Portrait of Camilla Williams unveiled at IMU

A portrait of Camilla Williams was revealed at 3 p.m. in the East Lounge of the Indiana Memorial Union. Williams was an IU voice professor and an opera singer.

Professional singer Camilla Williams joined the New York City Opera in 1946 where she was the first AfricanAmerican to perform as the lead role in “Madama Butterfly." In 1954, she was at the Vienna State Opera to perform her signature role as Cio-Cio-San. She traveled through Asia, Europe and Africa.

She joined IU’s faculty in 1977 as the university's first African American voice professor. She retired in 1997 and was later awarded the IU President’s Medal for Excellence, the highest honor an IU president can bestow. She continued living in Bloomington until she died in 2012 at 92 years old.

Gwyn Richards, the David Henry Jacobs Bicentennial dean, and Marietta Simpson, voice professor of the Jacobs School of Music, unveiled the portrait of Williams. In the painting, she is wearing a blue dress and a grand piano sits in the background.

The portrait will be hung in the IMU near the East Lounge alongside other successful women at IU, such as Elinor Ostrom. Ostrom won the Nobel Memorial Prize in Economic Sciences.

Gerard Erley, the artist who painted the portrait, said he researched Williams thoroughly. He said he wanted to show her personality.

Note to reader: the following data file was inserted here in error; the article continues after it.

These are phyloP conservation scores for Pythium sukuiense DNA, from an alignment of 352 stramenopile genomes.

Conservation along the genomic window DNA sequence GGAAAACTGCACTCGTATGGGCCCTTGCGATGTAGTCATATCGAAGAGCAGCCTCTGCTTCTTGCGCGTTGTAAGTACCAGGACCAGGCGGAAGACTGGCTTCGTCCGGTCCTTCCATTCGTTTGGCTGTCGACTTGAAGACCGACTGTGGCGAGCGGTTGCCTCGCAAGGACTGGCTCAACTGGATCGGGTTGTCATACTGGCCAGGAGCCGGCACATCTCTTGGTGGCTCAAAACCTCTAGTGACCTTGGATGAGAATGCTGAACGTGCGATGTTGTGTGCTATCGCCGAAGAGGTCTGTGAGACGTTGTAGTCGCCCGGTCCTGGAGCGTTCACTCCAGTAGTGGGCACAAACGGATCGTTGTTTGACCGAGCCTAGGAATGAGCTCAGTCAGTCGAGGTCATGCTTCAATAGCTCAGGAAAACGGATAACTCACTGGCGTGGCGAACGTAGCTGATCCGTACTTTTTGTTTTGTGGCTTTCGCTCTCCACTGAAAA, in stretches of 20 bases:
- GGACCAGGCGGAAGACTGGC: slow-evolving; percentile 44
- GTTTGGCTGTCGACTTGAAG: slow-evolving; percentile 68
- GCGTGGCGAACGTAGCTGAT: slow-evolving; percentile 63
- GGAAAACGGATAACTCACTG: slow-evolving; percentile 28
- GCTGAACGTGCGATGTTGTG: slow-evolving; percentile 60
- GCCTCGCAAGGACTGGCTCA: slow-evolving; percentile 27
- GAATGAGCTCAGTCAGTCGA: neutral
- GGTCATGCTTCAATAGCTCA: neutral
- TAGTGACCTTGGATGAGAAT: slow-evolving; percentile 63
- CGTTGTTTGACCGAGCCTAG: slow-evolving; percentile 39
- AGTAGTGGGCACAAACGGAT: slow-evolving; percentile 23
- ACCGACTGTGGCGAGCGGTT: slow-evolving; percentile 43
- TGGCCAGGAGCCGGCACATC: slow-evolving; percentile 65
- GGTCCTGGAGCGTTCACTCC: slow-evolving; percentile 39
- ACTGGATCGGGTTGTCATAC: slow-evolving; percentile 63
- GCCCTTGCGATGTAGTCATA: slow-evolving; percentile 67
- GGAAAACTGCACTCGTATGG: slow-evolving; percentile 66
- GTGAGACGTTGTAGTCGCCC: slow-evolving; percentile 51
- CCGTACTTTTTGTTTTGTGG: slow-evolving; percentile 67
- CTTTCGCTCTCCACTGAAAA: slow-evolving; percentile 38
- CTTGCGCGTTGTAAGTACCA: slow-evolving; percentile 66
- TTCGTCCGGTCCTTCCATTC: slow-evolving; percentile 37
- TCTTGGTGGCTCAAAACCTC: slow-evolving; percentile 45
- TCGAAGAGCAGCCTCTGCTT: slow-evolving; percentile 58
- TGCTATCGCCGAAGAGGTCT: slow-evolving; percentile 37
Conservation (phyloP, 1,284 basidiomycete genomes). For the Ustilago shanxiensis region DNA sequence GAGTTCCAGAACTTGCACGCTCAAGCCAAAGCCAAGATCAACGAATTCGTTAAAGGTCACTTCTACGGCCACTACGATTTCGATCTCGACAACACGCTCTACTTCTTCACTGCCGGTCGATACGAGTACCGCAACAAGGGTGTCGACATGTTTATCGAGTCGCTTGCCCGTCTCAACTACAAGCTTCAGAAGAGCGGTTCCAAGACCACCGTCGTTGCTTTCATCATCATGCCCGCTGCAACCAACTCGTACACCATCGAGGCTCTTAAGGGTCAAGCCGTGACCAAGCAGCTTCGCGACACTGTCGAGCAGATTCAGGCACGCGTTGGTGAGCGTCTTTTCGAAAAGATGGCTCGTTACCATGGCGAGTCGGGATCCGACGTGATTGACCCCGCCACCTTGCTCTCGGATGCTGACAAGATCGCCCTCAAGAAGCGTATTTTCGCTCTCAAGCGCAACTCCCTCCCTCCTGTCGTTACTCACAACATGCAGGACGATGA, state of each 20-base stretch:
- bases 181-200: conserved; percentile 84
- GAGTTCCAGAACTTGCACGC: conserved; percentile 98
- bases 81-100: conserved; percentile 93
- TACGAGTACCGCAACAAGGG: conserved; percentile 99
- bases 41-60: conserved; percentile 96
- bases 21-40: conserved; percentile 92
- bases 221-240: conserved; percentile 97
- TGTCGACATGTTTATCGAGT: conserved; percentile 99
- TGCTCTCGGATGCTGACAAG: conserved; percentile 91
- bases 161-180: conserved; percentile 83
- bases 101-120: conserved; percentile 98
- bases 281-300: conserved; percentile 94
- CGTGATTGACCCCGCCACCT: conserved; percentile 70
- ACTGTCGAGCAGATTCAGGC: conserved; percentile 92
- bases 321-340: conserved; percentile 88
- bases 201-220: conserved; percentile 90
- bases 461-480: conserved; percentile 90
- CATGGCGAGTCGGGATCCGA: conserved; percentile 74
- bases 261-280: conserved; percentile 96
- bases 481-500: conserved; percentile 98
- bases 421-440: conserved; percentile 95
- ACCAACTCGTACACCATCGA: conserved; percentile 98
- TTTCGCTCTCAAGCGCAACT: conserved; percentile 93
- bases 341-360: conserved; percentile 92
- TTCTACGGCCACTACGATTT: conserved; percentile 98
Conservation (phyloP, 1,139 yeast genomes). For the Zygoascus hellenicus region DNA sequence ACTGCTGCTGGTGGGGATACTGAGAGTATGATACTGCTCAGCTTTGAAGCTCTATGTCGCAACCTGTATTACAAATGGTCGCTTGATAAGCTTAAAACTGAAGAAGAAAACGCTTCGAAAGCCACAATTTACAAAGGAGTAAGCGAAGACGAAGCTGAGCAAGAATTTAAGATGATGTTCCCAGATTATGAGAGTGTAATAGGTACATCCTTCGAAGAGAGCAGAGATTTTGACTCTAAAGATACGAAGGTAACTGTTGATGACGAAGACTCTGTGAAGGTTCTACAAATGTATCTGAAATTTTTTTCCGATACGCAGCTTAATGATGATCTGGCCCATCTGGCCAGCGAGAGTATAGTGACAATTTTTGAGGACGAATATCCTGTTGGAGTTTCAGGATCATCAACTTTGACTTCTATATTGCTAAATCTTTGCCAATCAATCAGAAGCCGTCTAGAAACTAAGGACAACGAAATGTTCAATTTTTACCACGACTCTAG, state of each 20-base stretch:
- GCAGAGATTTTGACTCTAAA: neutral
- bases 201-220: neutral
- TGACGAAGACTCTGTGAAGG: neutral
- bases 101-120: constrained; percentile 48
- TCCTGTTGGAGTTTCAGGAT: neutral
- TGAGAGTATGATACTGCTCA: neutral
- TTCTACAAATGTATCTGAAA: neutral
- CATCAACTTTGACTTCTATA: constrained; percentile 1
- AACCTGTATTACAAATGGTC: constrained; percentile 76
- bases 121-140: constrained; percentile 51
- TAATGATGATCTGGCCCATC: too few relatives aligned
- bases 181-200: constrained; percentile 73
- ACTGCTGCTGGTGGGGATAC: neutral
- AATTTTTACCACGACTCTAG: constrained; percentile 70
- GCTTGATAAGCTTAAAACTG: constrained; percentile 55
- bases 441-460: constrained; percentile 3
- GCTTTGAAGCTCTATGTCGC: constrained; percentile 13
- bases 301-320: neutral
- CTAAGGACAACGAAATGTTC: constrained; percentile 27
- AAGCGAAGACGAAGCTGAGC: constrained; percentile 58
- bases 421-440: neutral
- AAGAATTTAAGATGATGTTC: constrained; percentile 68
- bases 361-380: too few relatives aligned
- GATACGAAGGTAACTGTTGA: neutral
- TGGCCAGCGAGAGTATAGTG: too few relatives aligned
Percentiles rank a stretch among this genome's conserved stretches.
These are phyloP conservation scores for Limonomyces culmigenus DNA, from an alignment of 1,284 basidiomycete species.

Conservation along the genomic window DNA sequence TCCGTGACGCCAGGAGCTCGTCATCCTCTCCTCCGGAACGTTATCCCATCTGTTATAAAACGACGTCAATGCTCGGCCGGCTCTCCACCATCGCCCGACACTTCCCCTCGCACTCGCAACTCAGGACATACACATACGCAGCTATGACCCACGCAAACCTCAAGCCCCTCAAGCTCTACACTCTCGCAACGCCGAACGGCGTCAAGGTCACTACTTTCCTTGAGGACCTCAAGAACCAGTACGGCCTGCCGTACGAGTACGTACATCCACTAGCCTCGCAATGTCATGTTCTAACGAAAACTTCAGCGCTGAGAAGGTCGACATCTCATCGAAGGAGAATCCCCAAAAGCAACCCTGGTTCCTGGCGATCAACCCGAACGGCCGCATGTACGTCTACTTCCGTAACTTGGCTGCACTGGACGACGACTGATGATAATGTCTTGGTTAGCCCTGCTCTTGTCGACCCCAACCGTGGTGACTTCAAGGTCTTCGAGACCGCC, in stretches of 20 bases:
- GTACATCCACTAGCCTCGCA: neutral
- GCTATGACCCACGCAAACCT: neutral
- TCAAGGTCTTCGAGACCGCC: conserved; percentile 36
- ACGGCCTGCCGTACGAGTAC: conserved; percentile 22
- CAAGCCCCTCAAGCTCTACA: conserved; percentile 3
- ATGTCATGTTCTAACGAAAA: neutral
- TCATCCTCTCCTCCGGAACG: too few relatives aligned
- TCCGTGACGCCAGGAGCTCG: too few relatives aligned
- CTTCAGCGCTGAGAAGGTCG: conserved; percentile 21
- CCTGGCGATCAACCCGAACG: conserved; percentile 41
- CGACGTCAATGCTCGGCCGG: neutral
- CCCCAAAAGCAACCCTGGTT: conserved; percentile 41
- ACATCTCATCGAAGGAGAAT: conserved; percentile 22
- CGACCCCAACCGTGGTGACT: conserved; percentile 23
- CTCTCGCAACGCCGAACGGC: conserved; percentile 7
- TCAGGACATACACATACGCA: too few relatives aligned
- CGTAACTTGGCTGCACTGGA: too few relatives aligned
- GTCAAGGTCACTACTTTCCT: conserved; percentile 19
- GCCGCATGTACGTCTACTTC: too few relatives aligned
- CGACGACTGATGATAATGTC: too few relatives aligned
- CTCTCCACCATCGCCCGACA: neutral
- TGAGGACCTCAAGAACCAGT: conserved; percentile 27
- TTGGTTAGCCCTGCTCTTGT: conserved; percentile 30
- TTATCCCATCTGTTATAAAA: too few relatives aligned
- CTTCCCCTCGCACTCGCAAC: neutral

I really wanted to capture her as she was during her time here at IU, Erley said.

Williams took people away with her extraordinary talent and used her voice to inspire the world, IU’s Provost Lauren Robel said.

“The voice of Camilla Williams was not only powerful,” Robel said at the dedication. “It was by measures complex, touching, charming, sensitive."

Charles Webb, dean emeritus of the Jacobs School of Music, said he wanted to emphasize the hard work Williams put in her work and the difficulties she faced as a black woman.

“As we think about the contribution that Camilla Williams made to music throughout the world, we must never forget the kinds of problems that she faced that many of us would not have to face,” Webb said.

“Imagine 30 years later, having an opportunity to meet her is like a sports fan meeting Michael Jordan,” Simpson said.

IU’s First Lady Laurie Burns McRobbie said she met Williams in 2008.

“This portrait is in part the outcome of several years of work throughout IU and IU's hidden figures,” Laurie McRobbie said.

Janice Wiggins, a friend of Williams, said the portrait’s installation is important to IU because it will raise awareness for Williams’ contributions.

“It is absolutely fabulous that she is still recognized, that the university is recognizing her,” Wiggins said.

Read the article from IDS